The so-called "legends" of Christianity (divinity claims, resurrection, etc.) were "invented" (as the sceptics say) so early that they therefore would still be in the squashable stage at their most critical period. But the fact that they were not squashed is testimony that they are not legends. [10]

In other words, they were not legends, and they were not invented - they actually happened! [10]

Additional Note 1[10]

As many sceptics often use other myth examples and compare them to the account of Jesus, here is a rough observation of the three basic stages in the progress of similar movements.

  1. Initial acceptance.

    This is where everyone gets excited and picks up on the new movement, for whatever reason. In this stage, the movement thrives and grows.

  2. Critical analysis.

    Also known as Disillusionment, Crash and Burn, etc. Call this the place where things get rough. It is where people discover that the movement is based on false premises, and it all goes downhill from there.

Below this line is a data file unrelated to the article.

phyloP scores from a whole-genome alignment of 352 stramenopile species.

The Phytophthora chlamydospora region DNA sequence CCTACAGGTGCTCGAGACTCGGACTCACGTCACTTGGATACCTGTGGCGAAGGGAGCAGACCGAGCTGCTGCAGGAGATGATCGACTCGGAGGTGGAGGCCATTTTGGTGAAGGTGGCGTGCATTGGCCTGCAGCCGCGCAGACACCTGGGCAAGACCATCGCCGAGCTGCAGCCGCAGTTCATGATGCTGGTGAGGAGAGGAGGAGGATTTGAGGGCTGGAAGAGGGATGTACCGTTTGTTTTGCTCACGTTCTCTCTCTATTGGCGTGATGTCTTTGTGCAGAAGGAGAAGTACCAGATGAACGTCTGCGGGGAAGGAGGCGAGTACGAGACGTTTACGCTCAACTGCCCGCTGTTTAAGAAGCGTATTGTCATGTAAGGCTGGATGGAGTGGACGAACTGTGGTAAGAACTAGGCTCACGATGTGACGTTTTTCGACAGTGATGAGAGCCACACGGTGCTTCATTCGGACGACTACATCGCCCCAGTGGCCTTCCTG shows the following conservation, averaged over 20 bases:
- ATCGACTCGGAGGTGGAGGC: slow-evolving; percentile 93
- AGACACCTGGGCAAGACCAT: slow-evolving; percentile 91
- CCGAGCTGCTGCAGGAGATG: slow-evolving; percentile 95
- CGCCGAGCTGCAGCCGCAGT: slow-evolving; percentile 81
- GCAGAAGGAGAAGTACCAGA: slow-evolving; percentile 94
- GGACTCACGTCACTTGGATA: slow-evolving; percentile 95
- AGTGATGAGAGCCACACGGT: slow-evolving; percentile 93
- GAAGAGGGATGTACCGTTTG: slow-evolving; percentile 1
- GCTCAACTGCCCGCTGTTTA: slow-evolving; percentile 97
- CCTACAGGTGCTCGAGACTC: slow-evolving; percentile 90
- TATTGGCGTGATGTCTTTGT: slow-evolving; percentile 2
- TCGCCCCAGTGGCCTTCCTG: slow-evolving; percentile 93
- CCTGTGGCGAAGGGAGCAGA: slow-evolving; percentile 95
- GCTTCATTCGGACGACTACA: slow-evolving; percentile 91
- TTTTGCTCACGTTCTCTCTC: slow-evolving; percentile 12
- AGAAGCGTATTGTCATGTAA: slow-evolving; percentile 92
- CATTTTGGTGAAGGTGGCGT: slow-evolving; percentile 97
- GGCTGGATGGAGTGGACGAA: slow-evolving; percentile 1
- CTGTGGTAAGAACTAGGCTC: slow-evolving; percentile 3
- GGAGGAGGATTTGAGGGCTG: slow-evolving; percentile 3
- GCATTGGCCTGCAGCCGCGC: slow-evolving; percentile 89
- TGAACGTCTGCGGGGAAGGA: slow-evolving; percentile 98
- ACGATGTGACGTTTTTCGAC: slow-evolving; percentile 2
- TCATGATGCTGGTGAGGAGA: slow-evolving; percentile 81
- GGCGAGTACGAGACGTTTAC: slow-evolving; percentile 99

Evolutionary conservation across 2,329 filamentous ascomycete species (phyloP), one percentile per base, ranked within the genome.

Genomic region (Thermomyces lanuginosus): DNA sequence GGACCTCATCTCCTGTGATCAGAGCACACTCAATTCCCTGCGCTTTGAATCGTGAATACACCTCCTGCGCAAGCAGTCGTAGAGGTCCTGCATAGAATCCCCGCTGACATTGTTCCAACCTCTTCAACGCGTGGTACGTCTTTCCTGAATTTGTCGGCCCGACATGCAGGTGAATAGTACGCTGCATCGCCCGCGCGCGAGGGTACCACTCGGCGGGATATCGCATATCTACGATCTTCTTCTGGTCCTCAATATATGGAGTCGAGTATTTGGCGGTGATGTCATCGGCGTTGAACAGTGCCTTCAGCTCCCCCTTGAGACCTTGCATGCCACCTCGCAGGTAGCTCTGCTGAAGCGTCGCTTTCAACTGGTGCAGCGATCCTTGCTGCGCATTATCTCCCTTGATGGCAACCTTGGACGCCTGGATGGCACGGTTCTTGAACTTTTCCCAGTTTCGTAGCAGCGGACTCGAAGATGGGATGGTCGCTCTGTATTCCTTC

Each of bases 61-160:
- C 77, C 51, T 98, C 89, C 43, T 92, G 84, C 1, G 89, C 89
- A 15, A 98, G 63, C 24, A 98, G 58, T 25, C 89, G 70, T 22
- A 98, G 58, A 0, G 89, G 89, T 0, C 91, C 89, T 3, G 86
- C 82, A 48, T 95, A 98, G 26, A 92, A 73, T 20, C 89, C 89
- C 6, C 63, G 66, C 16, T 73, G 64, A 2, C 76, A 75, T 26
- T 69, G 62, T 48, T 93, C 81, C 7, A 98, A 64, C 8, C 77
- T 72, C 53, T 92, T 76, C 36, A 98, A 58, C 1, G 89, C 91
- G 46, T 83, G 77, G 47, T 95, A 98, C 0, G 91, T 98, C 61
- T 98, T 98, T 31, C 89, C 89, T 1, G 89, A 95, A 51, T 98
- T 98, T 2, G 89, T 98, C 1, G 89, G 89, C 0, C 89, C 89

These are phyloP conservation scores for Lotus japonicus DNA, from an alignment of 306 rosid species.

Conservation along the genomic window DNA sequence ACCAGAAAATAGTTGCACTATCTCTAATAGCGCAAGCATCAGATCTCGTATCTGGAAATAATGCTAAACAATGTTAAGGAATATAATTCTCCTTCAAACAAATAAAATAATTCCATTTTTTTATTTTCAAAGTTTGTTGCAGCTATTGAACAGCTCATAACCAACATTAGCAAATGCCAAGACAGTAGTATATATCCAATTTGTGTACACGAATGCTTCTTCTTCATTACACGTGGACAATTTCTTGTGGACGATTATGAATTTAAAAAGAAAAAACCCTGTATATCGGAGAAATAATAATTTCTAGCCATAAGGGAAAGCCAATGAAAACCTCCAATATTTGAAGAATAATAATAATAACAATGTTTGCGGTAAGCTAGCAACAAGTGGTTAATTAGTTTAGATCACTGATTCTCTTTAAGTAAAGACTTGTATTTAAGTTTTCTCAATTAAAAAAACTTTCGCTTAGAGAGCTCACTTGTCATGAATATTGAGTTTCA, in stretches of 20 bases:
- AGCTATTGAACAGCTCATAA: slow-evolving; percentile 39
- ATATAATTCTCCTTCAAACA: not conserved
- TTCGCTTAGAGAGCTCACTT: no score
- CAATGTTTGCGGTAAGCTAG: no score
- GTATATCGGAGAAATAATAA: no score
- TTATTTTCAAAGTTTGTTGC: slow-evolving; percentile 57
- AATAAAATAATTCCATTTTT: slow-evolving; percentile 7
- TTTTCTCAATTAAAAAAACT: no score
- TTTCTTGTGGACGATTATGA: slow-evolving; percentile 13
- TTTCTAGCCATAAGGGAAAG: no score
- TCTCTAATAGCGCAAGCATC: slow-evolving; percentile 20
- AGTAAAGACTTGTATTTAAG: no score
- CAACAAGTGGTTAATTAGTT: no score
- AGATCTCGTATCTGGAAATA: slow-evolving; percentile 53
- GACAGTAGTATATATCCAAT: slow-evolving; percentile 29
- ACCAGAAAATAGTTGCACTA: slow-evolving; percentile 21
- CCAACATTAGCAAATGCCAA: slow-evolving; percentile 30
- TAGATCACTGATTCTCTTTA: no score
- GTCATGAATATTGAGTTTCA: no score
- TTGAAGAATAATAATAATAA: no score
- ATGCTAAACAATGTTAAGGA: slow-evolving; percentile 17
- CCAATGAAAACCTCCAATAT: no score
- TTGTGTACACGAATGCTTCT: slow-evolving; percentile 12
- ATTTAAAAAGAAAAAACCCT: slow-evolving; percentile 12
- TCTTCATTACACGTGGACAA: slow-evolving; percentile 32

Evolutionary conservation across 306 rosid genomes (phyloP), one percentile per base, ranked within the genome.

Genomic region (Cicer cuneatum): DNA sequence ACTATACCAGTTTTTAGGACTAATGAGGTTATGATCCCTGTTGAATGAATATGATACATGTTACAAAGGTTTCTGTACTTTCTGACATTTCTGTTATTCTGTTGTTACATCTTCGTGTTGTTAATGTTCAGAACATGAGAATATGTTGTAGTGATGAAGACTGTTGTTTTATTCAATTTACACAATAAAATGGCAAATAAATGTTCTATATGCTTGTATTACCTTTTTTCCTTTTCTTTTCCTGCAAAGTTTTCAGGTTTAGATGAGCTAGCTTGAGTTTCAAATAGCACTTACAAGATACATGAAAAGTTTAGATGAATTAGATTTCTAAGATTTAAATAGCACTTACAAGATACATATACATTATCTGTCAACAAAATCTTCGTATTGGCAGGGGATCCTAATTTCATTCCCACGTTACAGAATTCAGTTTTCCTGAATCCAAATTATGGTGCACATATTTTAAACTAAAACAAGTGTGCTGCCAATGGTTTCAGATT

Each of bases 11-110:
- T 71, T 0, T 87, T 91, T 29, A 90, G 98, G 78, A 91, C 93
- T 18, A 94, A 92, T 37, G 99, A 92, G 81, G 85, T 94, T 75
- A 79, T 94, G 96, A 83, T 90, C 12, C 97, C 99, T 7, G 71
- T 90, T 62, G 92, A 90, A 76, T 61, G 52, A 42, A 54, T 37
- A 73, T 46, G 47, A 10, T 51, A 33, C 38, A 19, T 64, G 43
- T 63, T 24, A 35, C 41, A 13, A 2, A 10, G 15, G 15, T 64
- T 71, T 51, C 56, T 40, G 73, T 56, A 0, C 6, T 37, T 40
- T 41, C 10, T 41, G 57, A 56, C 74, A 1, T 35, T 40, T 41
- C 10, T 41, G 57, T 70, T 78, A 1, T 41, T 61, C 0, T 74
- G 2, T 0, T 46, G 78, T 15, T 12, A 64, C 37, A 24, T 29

3. Alteration for survival.

    In order to survive, the movement must change dramatically. This usually leads to a slow death and possibly total extermination. It is also the stage (very late) when legends are produced that cannot be contramanded by accessible methods of verification, precisely because they have been developed so late.

The key difference between other examples and Christianity is that Christianity survived Stage 2 above. Especially, when considering that its most basic claim, the Resurrection, could have been easily countermanded if it were false. [10]